Tips

Available

Good Group Tips

In principle, issues that require decisions often come to us with little or no warning, when we are in the middle of something else. To be available is to be willing and able to instantly change priorities. To be available is to have a little excess capacity, a little down time in the schedule, a little gas in the tank. It is to be well-fed, well-rested, clear thinking, ready for anything.

Groups, managers, parents, and others who are always too busy and unavailable for unanticipated “stuff that comes up” are always on defense, always in crisis, often in emotional pain.

Practical Tip: When you make plans such as a work plan, a job description, a budget, or even just planning your day, leave room available for things you can’t anticipate. Resist the temptation to pack plans too full. Governments grow, in part, because when legislators see what looks like latent capacity — people sitting around — they rush to fill the void with additional responsibilities. Then when “stuff comes up” there is inadequate capacity so new spending is needed to build more capacity. Sometimes sitting around and being available is exactly what we want; think firefighters.

Plan to be available for things unplanned. Don’t hold to your plans no matter what. Be available to the people and things that are truly most important.

– Craig Freshley

Click here for one-page PDF of this Tip, a great way to print or share.

Put the Tips in action for your group. Click here to learn about Craig’s Keynotes and Seminars.

Brake in advance

Good Group Tips

In principle, when you have to stop or change course by a certain time or place, it helps to prepare in advance. The more momentum something has, the longer the stopping distance; the more preparation required.

In physics, momentum is mass times velocity. In groups, momentum is number of people times level of energy, such as enthusiasm or anger. A large group of fired-up people is simply unable to stop or change course quickly. And as any driver knows, if we try to stop or change course too quickly we can lose control with disastrous results.

Practical Tip: If you are the group facilitator or leader, give your group advance notice when approaching the end of a discussion or project, or when a policy change might be coming. Build in advance the expectation for stopping or changing at a certain time or place. Meeting agendas with times and project plans with dates serve this function well.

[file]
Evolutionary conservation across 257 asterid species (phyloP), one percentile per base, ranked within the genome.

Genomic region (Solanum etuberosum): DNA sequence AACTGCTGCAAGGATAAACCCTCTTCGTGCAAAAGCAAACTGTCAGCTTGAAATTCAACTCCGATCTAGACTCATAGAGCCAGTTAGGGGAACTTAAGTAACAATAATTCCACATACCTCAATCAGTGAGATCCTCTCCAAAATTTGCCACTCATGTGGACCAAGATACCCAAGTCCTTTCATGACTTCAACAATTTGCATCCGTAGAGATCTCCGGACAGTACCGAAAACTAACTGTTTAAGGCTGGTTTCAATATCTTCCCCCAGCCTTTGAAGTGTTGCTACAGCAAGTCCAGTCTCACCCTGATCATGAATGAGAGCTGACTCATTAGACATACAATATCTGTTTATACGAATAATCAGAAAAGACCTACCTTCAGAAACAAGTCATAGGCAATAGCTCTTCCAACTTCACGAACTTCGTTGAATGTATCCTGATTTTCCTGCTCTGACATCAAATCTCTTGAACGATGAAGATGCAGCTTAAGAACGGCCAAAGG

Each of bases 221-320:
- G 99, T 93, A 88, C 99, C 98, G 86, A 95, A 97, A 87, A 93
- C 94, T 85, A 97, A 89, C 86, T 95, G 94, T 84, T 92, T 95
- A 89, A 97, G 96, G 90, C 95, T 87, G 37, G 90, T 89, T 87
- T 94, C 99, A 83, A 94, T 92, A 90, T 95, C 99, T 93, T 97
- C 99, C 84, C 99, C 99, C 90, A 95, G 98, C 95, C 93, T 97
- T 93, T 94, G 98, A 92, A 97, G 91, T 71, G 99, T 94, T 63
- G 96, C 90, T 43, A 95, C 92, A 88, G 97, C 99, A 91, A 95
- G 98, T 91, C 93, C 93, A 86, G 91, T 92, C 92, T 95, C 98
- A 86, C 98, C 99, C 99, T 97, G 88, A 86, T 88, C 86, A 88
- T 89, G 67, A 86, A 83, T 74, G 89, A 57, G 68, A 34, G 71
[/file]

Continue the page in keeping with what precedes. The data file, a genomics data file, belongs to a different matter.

Of course braking in advance requires knowing in advance what’s coming. Establish and heed early warning signs. Groups appreciate regular updates on what lies ahead. Groups hate to make decisions without advance warning.

Braking in advance also requires good brakes, the most critical part of any moving object. The most important thing about learning how to ski fast is learning how to brake fast. In groups, good brakes are all about attitude; the ability of group members to be open-minded and flexible in light of new information or circumstances.

If you are part of a large group with much energy, throw your weight in the direction you would like to see things go yet calibrate your expectations to the group’s momentum.

– Craig Freshley

Click here for one-page PDF of this Tip, a great way to print or share.

Put the Tips in action for your group. Click here to learn about Craig’s Keynotes and Seminars.

Things undone

Good Group Tips

In principle, things are always undone; housecleaning, unpaid bills, pending repairs and amends. Most of us are uncomfortable when things are left untied yet group decision making is always untidy. Meetings never end having achieved everything that every participant wanted to get done.

In some cases, things undone can be so overwhelming, confusing and frustrating that it leads to destructive behavior or insanity.

Practical Tip: Rather than breed insanity, change your expectations. Don’t expect everything to be all wrapped up by the end of the meeting, the end of the day, or the end of the term. Don’t go into a meeting expecting resolution of every issue. Expect that things will be left undone and that’s okay.

If things undone are important, write them on a list or a plan. Attaching names and dates to things undone increase chances of achievement. It can bring peace to know that even though something is undone, there is a plan for doing it.

Do not criticize yourself for things undone if the reason is because you were doing more important things. Accept that life is tangle of untied strings; always will be. I have a friend who says with peaceful acceptance, “There will be dirty dishes in the sink and laundry on the floor on the day that I die.”

Did you do the important things? Did you move even a small amount in the right direction, regardless of what’s left lying around in a mess? Celebrate what you or your group gets done and be at peace with leaving things undone.

– Craig Freshley

Click here for one-page PDF of this Tip, a great way to print or share.

Put the Tips in action for your group. Click here to learn about Craig’s Keynotes and Seminars.
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